Table 2. (a) Maximum likelihood parameter estimates for mixed probability models of doctor visits for males; (b) Maximum likelihood parameter estimates for mixed probability models of doctor visits for females.

notes: †, *, and ** indicate significant at the 10, 5, and 1 percent levels. The average effect is for variable k.

Table 3. Doctor visits by type of smoker, BMI category, age group, and gender (standard error).

about the seriousness of obesity the situation in Canada involving the use of medical services by individuals who are overweight or obese has not yet reached the stage that some of the literature referred to earlier describes as catastrophic or of epidemic proportion. Canadian health services are not going to be crushed by the weight of it users now or in the near future. Nor is the disappearance of the obese going to solve the current problems involving wait times and the shortage of GPs.

While the situation concerning the utilization of physician services may not be as critical as is sometimes claimed the application of these simple conceptual experiments to diabetes produces results which are much more alarming. If obesity disappeared and everyone was of normal weight there would be 43.3% fewer cases of diabetes in men and 53.8% fewer in women. On the other hand if everyone were obese this would lead to an 83.4% increase in male diabetes cases and a 123.2% increase in female diabetes cases.

Obesity is a serious problem. It has now overtaken smoking as the leading cause of doctor visits and, as was the case for tobacco use, a national coordinated policy is needed to deal with it.

5. Conclusions

To summarize the study’s main results, for most age groups obesity is the most important explanatory variable in the determination of doctor visits for men. Both genders having a BMI of at least 30 lead to significantly more doctor visits than being a daily smoker. Individuals who smoke, have diabetes and heart disease, are inactive, come from the lower part of the income distribution, or are poorly educated are also more likely to visit their doctor.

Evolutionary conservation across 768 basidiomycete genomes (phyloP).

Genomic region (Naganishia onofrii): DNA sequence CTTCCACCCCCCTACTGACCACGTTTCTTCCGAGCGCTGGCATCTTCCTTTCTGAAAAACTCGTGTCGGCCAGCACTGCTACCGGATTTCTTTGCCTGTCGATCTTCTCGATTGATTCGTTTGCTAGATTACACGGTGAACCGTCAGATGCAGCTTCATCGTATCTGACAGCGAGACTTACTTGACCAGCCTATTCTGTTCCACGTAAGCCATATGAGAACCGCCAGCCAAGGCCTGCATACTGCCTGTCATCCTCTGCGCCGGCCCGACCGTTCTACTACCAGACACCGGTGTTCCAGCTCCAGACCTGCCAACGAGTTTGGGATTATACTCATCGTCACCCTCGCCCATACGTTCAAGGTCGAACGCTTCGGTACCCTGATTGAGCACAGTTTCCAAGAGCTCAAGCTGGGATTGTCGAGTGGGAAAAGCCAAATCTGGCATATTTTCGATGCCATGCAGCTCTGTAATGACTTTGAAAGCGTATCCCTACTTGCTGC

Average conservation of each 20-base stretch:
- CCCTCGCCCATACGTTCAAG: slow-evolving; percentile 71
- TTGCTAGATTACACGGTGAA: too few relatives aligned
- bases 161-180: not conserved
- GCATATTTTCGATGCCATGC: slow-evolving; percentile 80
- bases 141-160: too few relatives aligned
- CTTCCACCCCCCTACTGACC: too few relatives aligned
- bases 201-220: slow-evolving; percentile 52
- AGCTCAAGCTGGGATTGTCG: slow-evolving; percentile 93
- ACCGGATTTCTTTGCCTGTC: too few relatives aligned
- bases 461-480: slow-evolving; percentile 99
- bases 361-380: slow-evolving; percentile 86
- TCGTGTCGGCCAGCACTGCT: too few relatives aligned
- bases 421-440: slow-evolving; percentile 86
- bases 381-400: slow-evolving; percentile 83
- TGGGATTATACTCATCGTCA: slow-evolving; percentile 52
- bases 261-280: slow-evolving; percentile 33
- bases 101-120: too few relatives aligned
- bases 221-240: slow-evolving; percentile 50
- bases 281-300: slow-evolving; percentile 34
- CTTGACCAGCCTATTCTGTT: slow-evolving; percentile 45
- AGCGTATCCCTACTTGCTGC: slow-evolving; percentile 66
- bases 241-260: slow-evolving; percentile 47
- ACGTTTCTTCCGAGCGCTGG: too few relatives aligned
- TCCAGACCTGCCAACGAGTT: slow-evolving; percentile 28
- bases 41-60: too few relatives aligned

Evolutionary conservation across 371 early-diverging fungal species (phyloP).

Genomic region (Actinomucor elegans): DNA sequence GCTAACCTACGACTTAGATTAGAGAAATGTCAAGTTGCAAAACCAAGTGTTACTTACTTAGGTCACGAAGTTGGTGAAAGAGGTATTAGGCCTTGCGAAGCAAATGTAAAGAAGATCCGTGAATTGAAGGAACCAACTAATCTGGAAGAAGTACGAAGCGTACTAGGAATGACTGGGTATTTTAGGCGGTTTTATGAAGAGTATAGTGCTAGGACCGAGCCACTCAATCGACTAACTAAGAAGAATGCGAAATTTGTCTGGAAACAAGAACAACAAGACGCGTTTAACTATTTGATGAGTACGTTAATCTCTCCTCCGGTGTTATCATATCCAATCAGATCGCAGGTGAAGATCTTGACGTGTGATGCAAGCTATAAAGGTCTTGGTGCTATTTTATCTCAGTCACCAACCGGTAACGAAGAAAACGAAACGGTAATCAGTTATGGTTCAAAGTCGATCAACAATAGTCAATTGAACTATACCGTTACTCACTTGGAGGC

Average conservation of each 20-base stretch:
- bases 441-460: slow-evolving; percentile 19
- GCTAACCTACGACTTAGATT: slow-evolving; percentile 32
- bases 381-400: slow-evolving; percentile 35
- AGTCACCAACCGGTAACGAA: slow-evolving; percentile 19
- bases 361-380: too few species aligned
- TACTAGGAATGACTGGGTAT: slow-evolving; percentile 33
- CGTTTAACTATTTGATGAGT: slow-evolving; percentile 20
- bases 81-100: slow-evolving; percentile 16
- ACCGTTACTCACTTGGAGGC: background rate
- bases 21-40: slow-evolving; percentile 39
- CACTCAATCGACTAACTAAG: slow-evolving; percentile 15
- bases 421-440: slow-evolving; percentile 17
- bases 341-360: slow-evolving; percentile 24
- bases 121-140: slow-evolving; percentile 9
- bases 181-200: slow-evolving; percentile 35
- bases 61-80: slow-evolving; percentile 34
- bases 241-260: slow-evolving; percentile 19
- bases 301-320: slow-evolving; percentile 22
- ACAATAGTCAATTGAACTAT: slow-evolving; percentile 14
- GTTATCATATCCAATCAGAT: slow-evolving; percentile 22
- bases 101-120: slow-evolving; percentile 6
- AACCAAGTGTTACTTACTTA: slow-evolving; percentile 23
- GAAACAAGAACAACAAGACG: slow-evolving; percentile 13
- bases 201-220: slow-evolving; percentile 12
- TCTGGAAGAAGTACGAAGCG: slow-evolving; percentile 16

Unobserved characteristics play an important role in determining who visits their doctor. The presence of genetic characteristics and various dimensions of behavior and obesity history that are unobservable to the researcher affect how often individuals visit their doctor and require a special statistical procedure. Latent class’s ordered probability models are used to explain doctor visits and allow different individuals to respond differently to the observable variables which describe their situation because of these unobservable effects. This procedure is quite different from the methodology that is usually used in the analysis of doctor visit and it is preferred on likelihood criteria over methods involving counts. The reason why the importance of BMI differs across types is due to timing of obesity and the variation in individual BMI histories. Many research papers based on longitudinal data show that both the degree of the individual’s overweight as well as its duration have an impact on the risks of insulin resistance, impaired glucose tolerance, and type 2 diabetes, as noted by [16] . Current BMI is a good representation of historical BMI for some respondents but not for others. Individuals whose increase in BMI was fairly recent may not yet be paying the full price of being overweight or obese. The effects of obesity on health do not occur immediately; they appear with lags that can be quite long and possibly vary with the individual [17] . For types whose weight gains are recent the association between doctor visits and ln(BMI) could very well be negative.

There are limitations about what can be learned about the effects of excess weight on both health and health service utilization rates from surveys like the Canadian Community Health Survey. This survey does not collect much retrospective information. Having data on the respondent’s weight history is a much better alternative to a statistical procedure which attempts to control for the variation in age at first obesity. BMI is a widely used measure of being overweight or obese. But many studies have shown that the location of adipose tissue is also important in determining health risks. This information is easy to collect and it is probably time for Statistics Canada to design a survey which is exclusively devoted to assessing the population’s physical characteristics and health histories as they relate to the obesity problem.

Acknowledgements

The author benefited from discussions with Peter R. Weldon and Logan McLeod. This paper was presented at the 2012 Canadian Economic Association Meetings in Calgary; thanks go to the discussant, Pierre-Karl Michaud, for helpful comments.

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NOTES

^{1}The study by [4] finds a strong positive relation between being obese, which they define as having a BMI greater than 27 and a qualitative measure of physician visits.

^{2}It would have been desirable to have a distinction between former and never drinkers in the non-drinking category. But as is shown in [4] failure to do this does not seriously distort the results.